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About shwacklife

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  • Birthday 09/16/1991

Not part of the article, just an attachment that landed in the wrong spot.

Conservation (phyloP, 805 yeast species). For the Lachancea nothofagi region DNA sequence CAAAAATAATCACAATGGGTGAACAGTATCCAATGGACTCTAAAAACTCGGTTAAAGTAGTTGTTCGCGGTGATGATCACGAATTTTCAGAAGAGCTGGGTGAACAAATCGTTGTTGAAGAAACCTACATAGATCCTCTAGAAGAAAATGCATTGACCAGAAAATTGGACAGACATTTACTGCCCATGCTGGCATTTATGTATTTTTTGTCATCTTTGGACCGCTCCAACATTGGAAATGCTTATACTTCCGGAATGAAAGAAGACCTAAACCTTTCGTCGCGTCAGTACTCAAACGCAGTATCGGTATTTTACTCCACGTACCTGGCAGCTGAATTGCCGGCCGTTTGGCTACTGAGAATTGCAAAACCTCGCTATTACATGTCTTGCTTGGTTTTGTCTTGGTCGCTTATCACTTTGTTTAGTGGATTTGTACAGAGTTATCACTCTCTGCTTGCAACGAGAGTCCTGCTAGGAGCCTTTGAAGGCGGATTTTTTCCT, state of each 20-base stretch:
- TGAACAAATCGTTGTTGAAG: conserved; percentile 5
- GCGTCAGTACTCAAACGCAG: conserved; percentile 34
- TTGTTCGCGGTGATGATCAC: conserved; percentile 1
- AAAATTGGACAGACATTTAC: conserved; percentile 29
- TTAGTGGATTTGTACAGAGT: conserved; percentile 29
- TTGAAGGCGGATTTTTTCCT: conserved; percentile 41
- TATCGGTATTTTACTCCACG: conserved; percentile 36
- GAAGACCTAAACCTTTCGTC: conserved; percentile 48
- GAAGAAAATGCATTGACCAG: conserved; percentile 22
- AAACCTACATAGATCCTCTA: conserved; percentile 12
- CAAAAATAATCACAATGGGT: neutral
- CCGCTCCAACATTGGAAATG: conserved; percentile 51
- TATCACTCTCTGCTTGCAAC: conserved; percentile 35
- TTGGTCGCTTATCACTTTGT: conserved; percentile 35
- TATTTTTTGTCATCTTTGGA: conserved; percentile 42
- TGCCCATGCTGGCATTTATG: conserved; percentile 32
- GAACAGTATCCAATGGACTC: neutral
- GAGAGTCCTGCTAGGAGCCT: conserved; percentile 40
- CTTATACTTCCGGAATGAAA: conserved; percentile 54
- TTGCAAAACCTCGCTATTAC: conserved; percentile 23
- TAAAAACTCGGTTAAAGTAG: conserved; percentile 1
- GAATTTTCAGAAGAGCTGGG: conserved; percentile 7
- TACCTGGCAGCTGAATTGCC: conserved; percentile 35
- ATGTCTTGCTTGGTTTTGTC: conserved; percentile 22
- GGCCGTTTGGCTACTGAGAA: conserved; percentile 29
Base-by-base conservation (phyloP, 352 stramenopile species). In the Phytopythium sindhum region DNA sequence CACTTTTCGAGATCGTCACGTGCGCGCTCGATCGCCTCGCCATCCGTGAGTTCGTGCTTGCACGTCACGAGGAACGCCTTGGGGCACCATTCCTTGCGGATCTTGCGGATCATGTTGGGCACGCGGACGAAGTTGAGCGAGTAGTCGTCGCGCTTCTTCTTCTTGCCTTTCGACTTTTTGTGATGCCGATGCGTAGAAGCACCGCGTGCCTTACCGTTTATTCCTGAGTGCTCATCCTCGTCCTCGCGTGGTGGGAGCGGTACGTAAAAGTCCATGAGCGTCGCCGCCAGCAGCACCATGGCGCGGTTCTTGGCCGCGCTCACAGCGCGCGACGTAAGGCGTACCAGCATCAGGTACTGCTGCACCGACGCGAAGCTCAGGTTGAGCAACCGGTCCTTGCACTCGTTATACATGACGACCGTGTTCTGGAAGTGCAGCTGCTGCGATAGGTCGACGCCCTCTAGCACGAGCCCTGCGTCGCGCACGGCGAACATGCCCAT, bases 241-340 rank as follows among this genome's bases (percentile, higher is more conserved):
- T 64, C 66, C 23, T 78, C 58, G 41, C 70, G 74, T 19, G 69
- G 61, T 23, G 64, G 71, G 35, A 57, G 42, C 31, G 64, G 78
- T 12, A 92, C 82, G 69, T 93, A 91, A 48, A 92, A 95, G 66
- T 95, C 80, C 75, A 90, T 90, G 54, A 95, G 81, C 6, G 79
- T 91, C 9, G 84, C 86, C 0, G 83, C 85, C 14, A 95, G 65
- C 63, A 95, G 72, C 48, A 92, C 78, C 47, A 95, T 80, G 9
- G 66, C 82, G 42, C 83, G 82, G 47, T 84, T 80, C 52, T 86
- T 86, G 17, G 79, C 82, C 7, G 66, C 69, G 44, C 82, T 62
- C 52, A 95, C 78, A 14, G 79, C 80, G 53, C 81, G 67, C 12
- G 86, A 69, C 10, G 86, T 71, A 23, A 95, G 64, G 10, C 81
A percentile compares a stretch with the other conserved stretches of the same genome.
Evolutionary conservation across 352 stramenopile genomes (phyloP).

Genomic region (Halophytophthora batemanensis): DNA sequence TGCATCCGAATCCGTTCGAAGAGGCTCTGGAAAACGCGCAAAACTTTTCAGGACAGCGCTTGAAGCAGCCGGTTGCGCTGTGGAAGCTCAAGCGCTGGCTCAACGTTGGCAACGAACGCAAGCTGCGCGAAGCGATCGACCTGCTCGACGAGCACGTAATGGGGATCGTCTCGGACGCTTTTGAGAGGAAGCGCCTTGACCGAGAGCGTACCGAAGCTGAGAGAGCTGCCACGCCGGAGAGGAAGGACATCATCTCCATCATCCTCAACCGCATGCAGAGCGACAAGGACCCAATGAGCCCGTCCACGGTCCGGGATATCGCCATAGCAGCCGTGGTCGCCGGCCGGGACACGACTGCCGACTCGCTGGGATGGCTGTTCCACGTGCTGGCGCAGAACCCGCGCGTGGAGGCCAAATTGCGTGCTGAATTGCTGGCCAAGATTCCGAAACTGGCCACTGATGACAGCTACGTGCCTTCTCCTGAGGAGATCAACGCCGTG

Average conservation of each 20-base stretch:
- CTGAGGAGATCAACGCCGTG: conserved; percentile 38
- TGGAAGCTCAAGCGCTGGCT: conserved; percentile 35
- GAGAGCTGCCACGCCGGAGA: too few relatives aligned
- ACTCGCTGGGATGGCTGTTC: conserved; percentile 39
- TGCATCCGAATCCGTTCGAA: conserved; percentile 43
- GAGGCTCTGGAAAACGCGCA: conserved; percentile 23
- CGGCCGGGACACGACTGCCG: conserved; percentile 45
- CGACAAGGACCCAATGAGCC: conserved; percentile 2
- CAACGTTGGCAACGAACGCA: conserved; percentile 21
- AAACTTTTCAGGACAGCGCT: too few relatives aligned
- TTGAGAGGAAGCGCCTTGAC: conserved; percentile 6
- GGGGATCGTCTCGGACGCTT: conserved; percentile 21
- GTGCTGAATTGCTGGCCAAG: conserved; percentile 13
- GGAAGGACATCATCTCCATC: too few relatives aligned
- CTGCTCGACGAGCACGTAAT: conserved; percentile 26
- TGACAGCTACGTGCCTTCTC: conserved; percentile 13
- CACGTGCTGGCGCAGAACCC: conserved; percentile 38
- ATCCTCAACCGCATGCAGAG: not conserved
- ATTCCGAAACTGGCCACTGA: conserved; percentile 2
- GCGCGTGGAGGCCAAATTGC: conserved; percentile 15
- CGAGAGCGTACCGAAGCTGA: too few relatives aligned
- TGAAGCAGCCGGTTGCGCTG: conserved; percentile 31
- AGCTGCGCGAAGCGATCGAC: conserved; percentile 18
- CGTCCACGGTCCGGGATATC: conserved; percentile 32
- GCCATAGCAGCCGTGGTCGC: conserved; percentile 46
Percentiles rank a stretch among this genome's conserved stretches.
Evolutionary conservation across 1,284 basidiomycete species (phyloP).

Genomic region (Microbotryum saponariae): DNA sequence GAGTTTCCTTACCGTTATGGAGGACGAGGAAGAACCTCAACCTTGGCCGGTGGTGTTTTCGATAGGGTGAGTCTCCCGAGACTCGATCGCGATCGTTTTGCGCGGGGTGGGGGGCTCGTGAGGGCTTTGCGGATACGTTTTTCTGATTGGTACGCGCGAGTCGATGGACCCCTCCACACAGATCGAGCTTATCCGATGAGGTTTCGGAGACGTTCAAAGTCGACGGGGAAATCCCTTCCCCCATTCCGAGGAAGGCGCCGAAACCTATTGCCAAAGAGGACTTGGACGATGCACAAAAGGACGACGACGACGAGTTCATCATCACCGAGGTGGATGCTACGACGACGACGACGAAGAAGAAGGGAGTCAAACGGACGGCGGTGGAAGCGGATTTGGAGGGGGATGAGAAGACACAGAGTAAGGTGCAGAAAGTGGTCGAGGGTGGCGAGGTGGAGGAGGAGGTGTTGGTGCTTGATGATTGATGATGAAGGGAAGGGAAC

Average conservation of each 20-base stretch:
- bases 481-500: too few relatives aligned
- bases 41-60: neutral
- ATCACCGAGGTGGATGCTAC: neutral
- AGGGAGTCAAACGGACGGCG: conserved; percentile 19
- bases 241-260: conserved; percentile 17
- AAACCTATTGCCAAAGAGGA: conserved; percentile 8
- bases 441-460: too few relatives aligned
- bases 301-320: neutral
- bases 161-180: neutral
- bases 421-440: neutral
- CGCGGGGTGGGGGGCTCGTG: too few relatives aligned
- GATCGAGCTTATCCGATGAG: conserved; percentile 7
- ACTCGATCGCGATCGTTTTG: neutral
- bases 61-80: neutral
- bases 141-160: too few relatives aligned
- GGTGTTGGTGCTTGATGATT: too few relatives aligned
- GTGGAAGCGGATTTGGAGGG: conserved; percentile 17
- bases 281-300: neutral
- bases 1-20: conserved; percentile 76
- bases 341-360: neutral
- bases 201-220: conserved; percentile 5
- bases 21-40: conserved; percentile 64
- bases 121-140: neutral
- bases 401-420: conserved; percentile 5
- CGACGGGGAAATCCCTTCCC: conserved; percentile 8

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  1. Pete - yes, I'd recommend Solar System if you don't feel comfortable pushing your limits to the 5.10c of Life on Earth but still want to climb an incredibly aesthetic face. Life on Earth is more highly praised than Solar System, but I really enjoyed the climb. HHinkkala - yes, the #4 fits well just at the slight overhang on pitch 1! It can also be useful on pitch 5, I think, although it isn't mandatory.